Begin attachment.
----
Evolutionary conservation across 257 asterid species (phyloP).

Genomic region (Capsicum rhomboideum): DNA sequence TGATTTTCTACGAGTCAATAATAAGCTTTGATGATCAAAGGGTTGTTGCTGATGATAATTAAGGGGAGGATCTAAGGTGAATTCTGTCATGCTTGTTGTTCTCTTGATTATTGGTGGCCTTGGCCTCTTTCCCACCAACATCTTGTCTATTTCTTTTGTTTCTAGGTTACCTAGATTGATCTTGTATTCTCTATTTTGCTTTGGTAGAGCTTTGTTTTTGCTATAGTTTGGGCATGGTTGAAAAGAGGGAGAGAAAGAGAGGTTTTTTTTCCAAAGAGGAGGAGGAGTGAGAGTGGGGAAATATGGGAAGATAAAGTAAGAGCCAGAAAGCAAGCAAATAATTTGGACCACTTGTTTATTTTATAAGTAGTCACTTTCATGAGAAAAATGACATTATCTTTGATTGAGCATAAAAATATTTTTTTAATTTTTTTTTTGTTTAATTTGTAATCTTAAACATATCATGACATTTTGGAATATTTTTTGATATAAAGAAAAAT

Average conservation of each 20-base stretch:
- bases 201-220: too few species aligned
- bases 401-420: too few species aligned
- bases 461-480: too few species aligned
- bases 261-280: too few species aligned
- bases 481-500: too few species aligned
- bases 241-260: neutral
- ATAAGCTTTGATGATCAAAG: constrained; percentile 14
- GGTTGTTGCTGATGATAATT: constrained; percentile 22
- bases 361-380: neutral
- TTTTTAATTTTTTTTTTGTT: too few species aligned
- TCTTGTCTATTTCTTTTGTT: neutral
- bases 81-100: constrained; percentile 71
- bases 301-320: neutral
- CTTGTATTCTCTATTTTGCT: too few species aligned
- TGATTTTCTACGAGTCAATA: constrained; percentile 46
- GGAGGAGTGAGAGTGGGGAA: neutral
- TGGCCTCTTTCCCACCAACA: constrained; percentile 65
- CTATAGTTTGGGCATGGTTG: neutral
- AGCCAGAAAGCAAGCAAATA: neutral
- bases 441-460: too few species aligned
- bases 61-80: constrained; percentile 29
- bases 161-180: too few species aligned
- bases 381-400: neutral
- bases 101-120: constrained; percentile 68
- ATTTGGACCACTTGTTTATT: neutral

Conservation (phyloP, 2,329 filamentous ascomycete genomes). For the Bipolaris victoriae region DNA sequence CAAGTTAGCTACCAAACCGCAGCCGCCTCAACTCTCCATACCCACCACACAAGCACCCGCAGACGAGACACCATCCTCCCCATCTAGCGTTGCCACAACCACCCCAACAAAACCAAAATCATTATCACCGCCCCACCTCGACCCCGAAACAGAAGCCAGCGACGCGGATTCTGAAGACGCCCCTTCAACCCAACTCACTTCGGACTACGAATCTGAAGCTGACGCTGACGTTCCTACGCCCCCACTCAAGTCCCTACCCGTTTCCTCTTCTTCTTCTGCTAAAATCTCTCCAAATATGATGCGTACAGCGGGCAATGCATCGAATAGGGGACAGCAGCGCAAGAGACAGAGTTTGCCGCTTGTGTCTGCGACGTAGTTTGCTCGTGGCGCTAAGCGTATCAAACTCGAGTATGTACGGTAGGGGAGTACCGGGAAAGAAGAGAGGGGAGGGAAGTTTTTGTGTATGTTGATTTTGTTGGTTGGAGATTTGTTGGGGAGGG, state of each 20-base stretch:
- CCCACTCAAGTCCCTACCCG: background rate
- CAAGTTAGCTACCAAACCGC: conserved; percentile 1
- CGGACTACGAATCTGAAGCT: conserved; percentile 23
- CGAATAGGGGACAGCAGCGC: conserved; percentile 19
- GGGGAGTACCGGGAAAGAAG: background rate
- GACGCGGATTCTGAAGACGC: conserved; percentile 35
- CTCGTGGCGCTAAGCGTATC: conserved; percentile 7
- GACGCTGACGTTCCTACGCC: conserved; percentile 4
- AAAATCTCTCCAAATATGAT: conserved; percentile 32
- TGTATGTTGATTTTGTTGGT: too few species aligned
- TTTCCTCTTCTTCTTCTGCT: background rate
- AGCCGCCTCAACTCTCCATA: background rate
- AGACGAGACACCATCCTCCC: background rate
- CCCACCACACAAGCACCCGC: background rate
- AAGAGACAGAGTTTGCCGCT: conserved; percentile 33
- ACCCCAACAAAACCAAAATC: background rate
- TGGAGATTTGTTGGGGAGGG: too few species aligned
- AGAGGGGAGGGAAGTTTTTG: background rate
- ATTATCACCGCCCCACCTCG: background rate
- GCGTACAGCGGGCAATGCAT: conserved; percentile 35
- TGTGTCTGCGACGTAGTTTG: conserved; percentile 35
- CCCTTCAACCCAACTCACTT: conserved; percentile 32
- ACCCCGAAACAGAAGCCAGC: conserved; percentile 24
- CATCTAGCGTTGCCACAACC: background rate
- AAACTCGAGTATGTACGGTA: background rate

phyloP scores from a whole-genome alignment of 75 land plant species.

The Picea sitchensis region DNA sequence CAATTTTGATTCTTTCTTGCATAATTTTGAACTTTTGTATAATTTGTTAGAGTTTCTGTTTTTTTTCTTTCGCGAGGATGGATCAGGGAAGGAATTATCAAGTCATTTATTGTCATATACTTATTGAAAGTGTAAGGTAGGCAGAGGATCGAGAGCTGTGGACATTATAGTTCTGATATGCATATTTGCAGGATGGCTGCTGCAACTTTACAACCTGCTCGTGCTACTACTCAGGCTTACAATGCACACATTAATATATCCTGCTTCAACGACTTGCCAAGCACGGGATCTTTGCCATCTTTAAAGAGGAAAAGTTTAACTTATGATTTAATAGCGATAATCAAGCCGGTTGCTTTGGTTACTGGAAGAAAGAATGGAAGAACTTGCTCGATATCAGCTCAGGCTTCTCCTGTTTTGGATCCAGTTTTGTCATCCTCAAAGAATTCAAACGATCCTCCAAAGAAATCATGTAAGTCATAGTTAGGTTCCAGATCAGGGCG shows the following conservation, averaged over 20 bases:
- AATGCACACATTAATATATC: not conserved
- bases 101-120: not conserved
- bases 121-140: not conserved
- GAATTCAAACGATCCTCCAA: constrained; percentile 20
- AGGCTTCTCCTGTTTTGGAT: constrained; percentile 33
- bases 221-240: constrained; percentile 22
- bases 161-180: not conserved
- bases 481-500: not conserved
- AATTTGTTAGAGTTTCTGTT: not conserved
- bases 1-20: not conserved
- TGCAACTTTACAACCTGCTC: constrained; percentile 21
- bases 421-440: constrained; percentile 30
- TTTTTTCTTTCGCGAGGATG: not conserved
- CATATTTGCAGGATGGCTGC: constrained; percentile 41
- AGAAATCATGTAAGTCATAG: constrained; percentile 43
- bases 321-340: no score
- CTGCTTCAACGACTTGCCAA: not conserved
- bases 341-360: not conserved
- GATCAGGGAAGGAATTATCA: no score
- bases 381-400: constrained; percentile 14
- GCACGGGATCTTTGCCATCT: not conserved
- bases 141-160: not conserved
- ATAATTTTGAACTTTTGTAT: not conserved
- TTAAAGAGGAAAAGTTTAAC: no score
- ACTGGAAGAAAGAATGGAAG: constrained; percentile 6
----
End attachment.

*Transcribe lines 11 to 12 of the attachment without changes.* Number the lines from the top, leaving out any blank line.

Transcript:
- GGTTGTTGCTGATGATAATT: constrained; percentile 22
- bases 361-380: neutral